Today we’ll to turn our attention from weighty matters (Texas coal plants, Fidelity and Darfur) to a more prosaic question–what should we eat for lunch? The recommendation, as surely you have guessed by now, is a peanut butter and jelly sandwich.
This comes to us from a clever new website set up to promote the environmental benefits of the PB&J. “Who knew it was so easy to change the world,” the site says. “The next time you pack this all-American sandwich for lunch, you’re helping the environment and making a difference in animal welfare.”
The PB&J Campaign, as it’s called, goes on to say that a PB&J sandwich will slow global warming by saving “the equivalent of 2.5 pounds of carbon dioxide emissions” an “average animal-based lunch” like a hamburger or chicken nuggets. The PB&J also saves about 962 gallons of water over a hamburger, and 12 to 50 feet of land from “deforestation, over-grazing and pesticide and fertilizer pollution.” The website cites sources for all this data.
One of its source is a 390-page report called “Livestock’s Long Shadow” published at the very end of 2006 by the UN Food and Agriculture Organization. The headline-grabbing fact: That more greenhouse gases are produced by livestock than by planes, trains and cars all around the world. The report’s summary says:
The livestock sector emerges as one of the top two or three most significant contributors to the most serious environmental problems, at every scale from local to global. The findings of this report suggest that it should be a major policy focus when dealing with problems of land degradation, climate change and air pollution, water shortage and water pollution, and loss of biodiversity.
The trouble with the PB&J Campaign website is that it’s not clear who’s behind it. An email I sent to the site was not answered. The site was called to my attention by Rebecca Carter and Jeff McIntire-Strasburg, who write for an excellent new website called Green Options. I’m wondering…PETA? The Georgia Peanut Producers Association? Smuckers?
It’s amazing how long we humans have been debating whether or not to eat meat. A new book called “The Bloodless Revolution: A Cultural History of Vegetarianism from 1600 to Modern Times” by Tristram Smart, a British scholar, chronicles the debates at length (656 pages!). Although the word “vegetarian” was not coined until the 1840s, arguments about the morality of meat-eating are as old as the Bible. Environmentally-driven vegetarianism is at least 200 years old–Adam Smith recommended potatoes over pasturage because he thought land given over to farming could feed many more people than land devoted to grazing. And yet, as a review of the book by Steven Shapin in The New Yorker notes, none of this is simple:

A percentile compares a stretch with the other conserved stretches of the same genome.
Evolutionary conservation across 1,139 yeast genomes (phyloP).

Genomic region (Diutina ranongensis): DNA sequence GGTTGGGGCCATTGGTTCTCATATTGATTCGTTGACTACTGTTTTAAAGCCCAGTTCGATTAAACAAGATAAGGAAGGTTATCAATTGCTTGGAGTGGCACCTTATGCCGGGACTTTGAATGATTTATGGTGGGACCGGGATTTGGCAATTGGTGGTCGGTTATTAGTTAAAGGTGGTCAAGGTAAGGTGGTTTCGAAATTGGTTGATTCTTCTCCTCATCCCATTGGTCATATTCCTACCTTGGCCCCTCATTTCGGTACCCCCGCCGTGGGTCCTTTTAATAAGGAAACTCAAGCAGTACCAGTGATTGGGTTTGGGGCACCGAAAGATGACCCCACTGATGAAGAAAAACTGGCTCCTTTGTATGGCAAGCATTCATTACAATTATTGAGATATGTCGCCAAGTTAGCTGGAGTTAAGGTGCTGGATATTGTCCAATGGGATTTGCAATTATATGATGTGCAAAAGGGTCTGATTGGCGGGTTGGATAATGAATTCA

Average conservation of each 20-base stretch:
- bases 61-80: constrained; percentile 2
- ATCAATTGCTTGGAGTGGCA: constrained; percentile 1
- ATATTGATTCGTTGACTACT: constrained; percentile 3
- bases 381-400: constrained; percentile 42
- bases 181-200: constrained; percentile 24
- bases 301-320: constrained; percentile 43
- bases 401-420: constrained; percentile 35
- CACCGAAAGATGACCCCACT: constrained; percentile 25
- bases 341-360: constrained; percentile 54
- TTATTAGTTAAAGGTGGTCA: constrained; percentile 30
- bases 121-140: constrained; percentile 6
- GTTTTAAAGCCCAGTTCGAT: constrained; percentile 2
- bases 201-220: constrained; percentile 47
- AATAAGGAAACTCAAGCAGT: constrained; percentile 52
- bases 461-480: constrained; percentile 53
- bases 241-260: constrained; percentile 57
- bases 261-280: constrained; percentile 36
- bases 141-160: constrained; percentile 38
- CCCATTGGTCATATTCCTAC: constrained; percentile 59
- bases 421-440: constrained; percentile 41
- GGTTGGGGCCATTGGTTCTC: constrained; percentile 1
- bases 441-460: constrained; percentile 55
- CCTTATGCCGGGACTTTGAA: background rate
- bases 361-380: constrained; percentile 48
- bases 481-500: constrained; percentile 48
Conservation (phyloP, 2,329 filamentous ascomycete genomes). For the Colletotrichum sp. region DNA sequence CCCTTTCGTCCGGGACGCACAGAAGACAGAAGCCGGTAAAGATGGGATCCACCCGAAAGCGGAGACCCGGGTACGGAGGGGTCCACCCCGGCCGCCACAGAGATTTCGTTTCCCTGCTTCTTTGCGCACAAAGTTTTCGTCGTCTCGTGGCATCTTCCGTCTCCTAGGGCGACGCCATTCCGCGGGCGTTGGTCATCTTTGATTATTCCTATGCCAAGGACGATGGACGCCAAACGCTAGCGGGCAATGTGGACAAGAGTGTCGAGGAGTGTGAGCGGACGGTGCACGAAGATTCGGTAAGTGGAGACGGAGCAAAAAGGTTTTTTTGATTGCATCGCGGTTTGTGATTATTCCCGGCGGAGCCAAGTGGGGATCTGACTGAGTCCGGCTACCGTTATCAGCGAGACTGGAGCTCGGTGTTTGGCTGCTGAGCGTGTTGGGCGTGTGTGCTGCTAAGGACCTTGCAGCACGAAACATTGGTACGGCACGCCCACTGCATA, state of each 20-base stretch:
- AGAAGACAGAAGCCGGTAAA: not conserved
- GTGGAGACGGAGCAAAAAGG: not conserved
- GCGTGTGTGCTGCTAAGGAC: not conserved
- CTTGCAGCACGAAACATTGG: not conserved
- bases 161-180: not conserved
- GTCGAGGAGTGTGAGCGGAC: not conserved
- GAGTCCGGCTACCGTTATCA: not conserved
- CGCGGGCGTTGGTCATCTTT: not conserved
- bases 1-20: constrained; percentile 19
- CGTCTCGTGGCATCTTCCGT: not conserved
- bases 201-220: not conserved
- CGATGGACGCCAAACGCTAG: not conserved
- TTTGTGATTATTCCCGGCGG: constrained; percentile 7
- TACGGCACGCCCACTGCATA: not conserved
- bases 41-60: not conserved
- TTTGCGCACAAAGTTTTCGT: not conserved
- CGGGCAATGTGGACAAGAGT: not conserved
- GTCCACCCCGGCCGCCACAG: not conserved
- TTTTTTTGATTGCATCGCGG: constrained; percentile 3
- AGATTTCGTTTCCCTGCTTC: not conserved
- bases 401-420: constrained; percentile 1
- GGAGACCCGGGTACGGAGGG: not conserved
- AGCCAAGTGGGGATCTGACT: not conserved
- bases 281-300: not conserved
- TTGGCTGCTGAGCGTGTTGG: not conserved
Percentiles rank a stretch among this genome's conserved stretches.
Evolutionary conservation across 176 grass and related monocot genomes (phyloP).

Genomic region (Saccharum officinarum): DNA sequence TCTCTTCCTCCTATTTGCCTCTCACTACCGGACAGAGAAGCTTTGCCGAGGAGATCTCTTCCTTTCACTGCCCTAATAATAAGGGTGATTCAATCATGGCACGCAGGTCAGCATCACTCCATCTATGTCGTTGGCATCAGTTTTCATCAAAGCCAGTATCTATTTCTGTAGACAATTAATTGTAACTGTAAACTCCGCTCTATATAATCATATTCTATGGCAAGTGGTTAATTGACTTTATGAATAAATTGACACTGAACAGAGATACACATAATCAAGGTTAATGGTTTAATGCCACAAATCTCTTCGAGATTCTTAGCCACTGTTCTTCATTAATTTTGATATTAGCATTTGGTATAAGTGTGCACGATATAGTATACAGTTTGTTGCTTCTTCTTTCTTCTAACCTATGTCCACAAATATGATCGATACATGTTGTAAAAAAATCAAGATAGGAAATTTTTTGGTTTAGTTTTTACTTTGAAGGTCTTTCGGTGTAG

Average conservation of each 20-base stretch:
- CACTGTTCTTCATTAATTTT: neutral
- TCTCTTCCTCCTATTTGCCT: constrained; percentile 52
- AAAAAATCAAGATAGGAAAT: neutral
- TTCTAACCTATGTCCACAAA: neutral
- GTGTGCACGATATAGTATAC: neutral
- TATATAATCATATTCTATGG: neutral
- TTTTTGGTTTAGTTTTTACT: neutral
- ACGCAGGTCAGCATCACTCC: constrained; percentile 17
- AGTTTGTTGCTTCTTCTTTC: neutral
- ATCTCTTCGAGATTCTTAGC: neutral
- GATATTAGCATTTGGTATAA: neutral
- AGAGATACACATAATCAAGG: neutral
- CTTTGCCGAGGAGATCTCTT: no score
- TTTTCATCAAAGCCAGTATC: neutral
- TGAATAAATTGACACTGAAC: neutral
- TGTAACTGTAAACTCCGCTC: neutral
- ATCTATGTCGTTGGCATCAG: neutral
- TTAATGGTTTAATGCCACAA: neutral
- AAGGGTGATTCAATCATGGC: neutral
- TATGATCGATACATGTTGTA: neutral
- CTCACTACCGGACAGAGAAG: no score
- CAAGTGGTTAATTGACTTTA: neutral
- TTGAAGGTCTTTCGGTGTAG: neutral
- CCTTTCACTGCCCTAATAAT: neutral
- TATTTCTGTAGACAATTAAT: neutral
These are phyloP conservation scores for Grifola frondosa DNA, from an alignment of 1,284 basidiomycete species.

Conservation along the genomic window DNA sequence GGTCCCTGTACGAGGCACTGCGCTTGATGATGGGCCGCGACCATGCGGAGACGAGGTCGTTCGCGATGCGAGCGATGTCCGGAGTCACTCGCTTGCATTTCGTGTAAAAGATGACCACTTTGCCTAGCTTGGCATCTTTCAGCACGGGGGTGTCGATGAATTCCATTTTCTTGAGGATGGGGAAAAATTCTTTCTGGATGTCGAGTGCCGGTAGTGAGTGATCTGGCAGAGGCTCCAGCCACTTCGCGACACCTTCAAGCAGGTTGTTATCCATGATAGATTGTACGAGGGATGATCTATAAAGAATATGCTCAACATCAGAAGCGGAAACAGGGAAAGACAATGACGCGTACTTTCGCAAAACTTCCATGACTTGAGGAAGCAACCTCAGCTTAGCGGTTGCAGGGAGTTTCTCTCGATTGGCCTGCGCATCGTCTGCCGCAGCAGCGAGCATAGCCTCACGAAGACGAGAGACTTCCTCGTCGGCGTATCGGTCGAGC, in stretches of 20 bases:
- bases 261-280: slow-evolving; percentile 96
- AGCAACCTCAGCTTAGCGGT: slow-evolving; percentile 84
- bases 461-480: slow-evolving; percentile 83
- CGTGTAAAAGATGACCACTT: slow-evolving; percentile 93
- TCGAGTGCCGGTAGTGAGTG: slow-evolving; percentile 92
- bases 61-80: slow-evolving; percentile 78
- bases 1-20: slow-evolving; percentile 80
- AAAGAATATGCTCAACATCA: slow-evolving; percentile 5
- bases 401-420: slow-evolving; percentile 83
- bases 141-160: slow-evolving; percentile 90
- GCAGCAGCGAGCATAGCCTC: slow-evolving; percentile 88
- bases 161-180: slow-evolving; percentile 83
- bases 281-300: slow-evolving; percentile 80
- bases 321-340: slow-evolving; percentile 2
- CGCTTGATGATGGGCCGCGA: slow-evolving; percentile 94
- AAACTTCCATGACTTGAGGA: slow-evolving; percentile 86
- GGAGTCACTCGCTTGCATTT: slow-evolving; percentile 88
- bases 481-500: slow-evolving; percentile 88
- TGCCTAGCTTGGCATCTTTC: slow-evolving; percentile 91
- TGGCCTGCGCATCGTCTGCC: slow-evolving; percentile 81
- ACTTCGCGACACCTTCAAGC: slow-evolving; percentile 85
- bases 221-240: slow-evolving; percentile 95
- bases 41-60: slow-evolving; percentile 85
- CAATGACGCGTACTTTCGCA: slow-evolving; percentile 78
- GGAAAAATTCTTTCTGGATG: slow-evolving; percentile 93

It has been estimated that forty per cent of global grain output is used to feed animals rather than people, and that half of this grain would be sufficient to eliminate world hunger ifâ€”and itâ€™s not a small ifâ€”the political will could be found to insure equitable distribution.
Yet the energy-cost argument is formidably complicated and cannot by itself support refusing all forms of meat in favor of all forms of plant matter: shooting and eating the deer chewing up the tulips in your garden may turn out to be more environmentally virtuous than dining on tofu manufactured from Chinese soybeans, and walking to the local supermarket for a nice hanger steak cut from a grass-fed New Zealand steer may be kinder to the planet than getting into your Toyota Prius to drive five miles for some organic Zambian green beans.
And you thought this was just about peanut butter and jelly…
By the way, if anyone knows of a good FORTUNE story about big ag and the environment…pass it along to me, quietly, please.
UPDATE: Right after this posted, I had an email from the creator of the PBJ campaign, Bernard Brown. He writes:
I live in Philadelphia, PA and I’m 30 years old. I’m trying to think of
a vague but accurate way to refer to my employment; for the blog let’s
say that I am a federal government employee who works with anti-poverty
programs and leave it at that.
Bernard tells me he produced the website on his own, using public sources of information. Impressive what one creative and resourceful guy can do. Somehow, I knew it wasn’t the Ga. peanut farmers.